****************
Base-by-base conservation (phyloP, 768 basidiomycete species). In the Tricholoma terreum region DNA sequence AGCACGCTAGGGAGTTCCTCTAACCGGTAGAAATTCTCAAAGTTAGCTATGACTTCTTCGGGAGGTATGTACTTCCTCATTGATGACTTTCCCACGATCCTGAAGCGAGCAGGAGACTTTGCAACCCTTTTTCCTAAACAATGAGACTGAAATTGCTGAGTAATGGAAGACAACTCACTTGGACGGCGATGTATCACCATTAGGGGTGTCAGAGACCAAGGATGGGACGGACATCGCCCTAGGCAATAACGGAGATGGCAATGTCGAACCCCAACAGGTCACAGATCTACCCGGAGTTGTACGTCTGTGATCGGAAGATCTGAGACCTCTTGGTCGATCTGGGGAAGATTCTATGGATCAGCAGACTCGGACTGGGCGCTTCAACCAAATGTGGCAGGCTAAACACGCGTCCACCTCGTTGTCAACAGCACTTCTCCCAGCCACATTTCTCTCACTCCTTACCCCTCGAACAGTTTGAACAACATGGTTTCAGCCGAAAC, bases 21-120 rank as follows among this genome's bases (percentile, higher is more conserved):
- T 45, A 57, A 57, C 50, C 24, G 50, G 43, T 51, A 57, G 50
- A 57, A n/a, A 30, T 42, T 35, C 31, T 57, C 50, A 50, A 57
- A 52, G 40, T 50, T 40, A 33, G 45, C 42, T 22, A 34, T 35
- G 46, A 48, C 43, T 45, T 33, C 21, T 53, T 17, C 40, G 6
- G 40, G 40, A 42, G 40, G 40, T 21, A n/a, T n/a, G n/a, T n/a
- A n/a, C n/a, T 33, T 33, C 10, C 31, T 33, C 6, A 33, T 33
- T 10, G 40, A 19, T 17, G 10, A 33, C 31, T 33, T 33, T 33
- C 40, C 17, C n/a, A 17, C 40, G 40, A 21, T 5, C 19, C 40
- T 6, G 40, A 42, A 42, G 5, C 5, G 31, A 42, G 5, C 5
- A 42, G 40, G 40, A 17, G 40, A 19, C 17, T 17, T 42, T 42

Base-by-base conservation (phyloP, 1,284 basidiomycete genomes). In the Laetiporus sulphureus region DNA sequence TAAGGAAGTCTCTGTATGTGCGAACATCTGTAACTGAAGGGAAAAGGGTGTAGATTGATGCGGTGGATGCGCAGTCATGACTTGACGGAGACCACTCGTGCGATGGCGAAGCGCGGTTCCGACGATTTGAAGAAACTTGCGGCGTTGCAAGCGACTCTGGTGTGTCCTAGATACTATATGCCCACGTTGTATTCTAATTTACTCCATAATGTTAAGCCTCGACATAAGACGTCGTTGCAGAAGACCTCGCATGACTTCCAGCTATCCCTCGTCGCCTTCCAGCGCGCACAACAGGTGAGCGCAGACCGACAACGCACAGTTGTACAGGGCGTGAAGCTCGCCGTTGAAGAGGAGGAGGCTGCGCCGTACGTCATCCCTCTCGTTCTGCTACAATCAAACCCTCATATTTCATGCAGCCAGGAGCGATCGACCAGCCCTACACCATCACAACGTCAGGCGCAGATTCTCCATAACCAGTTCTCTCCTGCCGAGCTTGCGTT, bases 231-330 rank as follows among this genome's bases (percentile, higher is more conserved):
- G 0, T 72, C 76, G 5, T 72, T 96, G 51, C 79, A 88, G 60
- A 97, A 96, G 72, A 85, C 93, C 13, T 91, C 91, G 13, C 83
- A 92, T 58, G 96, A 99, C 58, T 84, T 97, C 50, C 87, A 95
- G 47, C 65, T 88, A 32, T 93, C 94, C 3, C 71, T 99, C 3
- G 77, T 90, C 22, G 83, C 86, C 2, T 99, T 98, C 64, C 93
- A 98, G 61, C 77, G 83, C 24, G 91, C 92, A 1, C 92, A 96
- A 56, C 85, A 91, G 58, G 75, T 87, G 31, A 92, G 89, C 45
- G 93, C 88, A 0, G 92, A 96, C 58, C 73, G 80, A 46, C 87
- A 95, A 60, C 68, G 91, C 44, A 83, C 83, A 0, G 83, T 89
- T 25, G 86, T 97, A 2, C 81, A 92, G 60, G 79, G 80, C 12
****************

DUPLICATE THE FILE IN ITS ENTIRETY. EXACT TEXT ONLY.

Base-by-base conservation (phyloP, 768 basidiomycete species). In the Tricholoma terreum region DNA sequence AGCACGCTAGGGAGTTCCTCTAACCGGTAGAAATTCTCAAAGTTAGCTATGACTTCTTCGGGAGGTATGTACTTCCTCATTGATGACTTTCCCACGATCCTGAAGCGAGCAGGAGACTTTGCAACCCTTTTTCCTAAACAATGAGACTGAAATTGCTGAGTAATGGAAGACAACTCACTTGGACGGCGATGTATCACCATTAGGGGTGTCAGAGACCAAGGATGGGACGGACATCGCCCTAGGCAATAACGGAGATGGCAATGTCGAACCCCAACAGGTCACAGATCTACCCGGAGTTGTACGTCTGTGATCGGAAGATCTGAGACCTCTTGGTCGATCTGGGGAAGATTCTATGGATCAGCAGACTCGGACTGGGCGCTTCAACCAAATGTGGCAGGCTAAACACGCGTCCACCTCGTTGTCAACAGCACTTCTCCCAGCCACATTTCTCTCACTCCTTACCCCTCGAACAGTTTGAACAACATGGTTTCAGCCGAAAC, bases 21-120 rank as follows among this genome's bases (percentile, higher is more conserved):
- T 45, A 57, A 57, C 50, C 24, G 50, G 43, T 51, A 57, G 50
- A 57, A n/a, A 30, T 42, T 35, C 31, T 57, C 50, A 50, A 57
- A 52, G 40, T 50, T 40, A 33, G 45, C 42, T 22, A 34, T 35
- G 46, A 48, C 43, T 45, T 33, C 21, T 53, T 17, C 40, G 6
- G 40, G 40, A 42, G 40, G 40, T 21, A n/a, T n/a, G n/a, T n/a
- A n/a, C n/a, T 33, T 33, C 10, C 31, T 33, C 6, A 33, T 33
- T 10, G 40, A 19, T 17, G 10, A 33, C 31, T 33, T 33, T 33
- C 40, C 17, C n/a, A 17, C 40, G 40, A 21, T 5, C 19, C 40
- T 6, G 40, A 42, A 42, G 5, C 5, G 31, A 42, G 5, C 5
- A 42, G 40, G 40, A 17, G 40, A 19, C 17, T 17, T 42, T 42

Base-by-base conservation (phyloP, 1,284 basidiomycete genomes). In the Laetiporus sulphureus region DNA sequence TAAGGAAGTCTCTGTATGTGCGAACATCTGTAACTGAAGGGAAAAGGGTGTAGATTGATGCGGTGGATGCGCAGTCATGACTTGACGGAGACCACTCGTGCGATGGCGAAGCGCGGTTCCGACGATTTGAAGAAACTTGCGGCGTTGCAAGCGACTCTGGTGTGTCCTAGATACTATATGCCCACGTTGTATTCTAATTTACTCCATAATGTTAAGCCTCGACATAAGACGTCGTTGCAGAAGACCTCGCATGACTTCCAGCTATCCCTCGTCGCCTTCCAGCGCGCACAACAGGTGAGCGCAGACCGACAACGCACAGTTGTACAGGGCGTGAAGCTCGCCGTTGAAGAGGAGGAGGCTGCGCCGTACGTCATCCCTCTCGTTCTGCTACAATCAAACCCTCATATTTCATGCAGCCAGGAGCGATCGACCAGCCCTACACCATCACAACGTCAGGCGCAGATTCTCCATAACCAGTTCTCTCCTGCCGAGCTTGCGTT, bases 231-330 rank as follows among this genome's bases (percentile, higher is more conserved):
- G 0, T 72, C 76, G 5, T 72, T 96, G 51, C 79, A 88, G 60
- A 97, A 96, G 72, A 85, C 93, C 13, T 91, C 91, G 13, C 83
- A 92, T 58, G 96, A 99, C 58, T 84, T 97, C 50, C 87, A 95
- G 47, C 65, T 88, A 32, T 93, C 94, C 3, C 71, T 99, C 3
- G 77, T 90, C 22, G 83, C 86, C 2, T 99, T 98, C 64, C 93
- A 98, G 61, C 77, G 83, C 24, G 91, C 92, A 1, C 92, A 96
- A 56, C 85, A 91, G 58, G 75, T 87, G 31, A 92, G 89, C 45
- G 93, C 88, A 0, G 92, A 96, C 58, C 73, G 80, A 46, C 87
- A 95, A 60, C 68, G 91, C 44, A 83, C 83, A 0, G 83, T 89
- T 25, G 86, T 97, A 2, C 81, A 92, G 60, G 79, G 80, C 12